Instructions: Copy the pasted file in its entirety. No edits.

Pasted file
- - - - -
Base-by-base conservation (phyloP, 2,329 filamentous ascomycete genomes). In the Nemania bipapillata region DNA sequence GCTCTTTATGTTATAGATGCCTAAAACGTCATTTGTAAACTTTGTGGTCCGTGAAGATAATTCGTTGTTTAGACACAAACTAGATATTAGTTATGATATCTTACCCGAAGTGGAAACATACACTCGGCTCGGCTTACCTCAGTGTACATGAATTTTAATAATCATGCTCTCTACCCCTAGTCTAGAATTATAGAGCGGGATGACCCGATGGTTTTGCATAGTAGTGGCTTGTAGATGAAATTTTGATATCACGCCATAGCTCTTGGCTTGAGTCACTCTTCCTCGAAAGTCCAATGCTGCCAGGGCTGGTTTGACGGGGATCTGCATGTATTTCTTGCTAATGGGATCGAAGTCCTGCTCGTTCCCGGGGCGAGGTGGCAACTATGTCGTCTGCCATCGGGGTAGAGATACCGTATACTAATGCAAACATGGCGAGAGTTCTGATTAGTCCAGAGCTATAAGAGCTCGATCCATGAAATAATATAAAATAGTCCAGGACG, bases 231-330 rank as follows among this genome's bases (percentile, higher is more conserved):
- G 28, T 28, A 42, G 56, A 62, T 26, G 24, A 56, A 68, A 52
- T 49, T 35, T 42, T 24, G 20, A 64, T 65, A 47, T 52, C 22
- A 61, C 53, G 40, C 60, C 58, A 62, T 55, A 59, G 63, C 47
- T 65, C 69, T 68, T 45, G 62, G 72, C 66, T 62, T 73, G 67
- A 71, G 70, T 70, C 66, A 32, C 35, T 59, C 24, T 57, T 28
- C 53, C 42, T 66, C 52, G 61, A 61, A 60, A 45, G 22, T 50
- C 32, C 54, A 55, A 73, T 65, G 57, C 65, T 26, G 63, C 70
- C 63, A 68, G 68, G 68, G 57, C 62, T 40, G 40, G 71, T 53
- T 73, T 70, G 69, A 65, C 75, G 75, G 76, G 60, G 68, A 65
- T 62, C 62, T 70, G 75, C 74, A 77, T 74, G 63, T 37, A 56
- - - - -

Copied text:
Base-by-base conservation (phyloP, 2,329 filamentous ascomycete genomes). In the Nemania bipapillata region DNA sequence GCTCTTTATGTTATAGATGCCTAAAACGTCATTTGTAAACTTTGTGGTCCGTGAAGATAATTCGTTGTTTAGACACAAACTAGATATTAGTTATGATATCTTACCCGAAGTGGAAACATACACTCGGCTCGGCTTACCTCAGTGTACATGAATTTTAATAATCATGCTCTCTACCCCTAGTCTAGAATTATAGAGCGGGATGACCCGATGGTTTTGCATAGTAGTGGCTTGTAGATGAAATTTTGATATCACGCCATAGCTCTTGGCTTGAGTCACTCTTCCTCGAAAGTCCAATGCTGCCAGGGCTGGTTTGACGGGGATCTGCATGTATTTCTTGCTAATGGGATCGAAGTCCTGCTCGTTCCCGGGGCGAGGTGGCAACTATGTCGTCTGCCATCGGGGTAGAGATACCGTATACTAATGCAAACATGGCGAGAGTTCTGATTAGTCCAGAGCTATAAGAGCTCGATCCATGAAATAATATAAAATAGTCCAGGACG, bases 231-330 rank as follows among this genome's bases (percentile, higher is more conserved):
- G 28, T 28, A 42, G 56, A 62, T 26, G 24, A 56, A 68, A 52
- T 49, T 35, T 42, T 24, G 20, A 64, T 65, A 47, T 52, C 22
- A 61, C 53, G 40, C 60, C 58, A 62, T 55, A 59, G 63, C 47
- T 65, C 69, T 68, T 45, G 62, G 72, C 66, T 62, T 73, G 67
- A 71, G 70, T 70, C 66, A 32, C 35, T 59, C 24, T 57, T 28
- C 53, C 42, T 66, C 52, G 61, A 61, A 60, A 45, G 22, T 50
- C 32, C 54, A 55, A 73, T 65, G 57, C 65, T 26, G 63, C 70
- C 63, A 68, G 68, G 68, G 57, C 62, T 40, G 40, G 71, T 53
- T 73, T 70, G 69, A 65, C 75, G 75, G 76, G 60, G 68, A 65
- T 62, C 62, T 70, G 75, C 74, A 77, T 74, G 63, T 37, A 56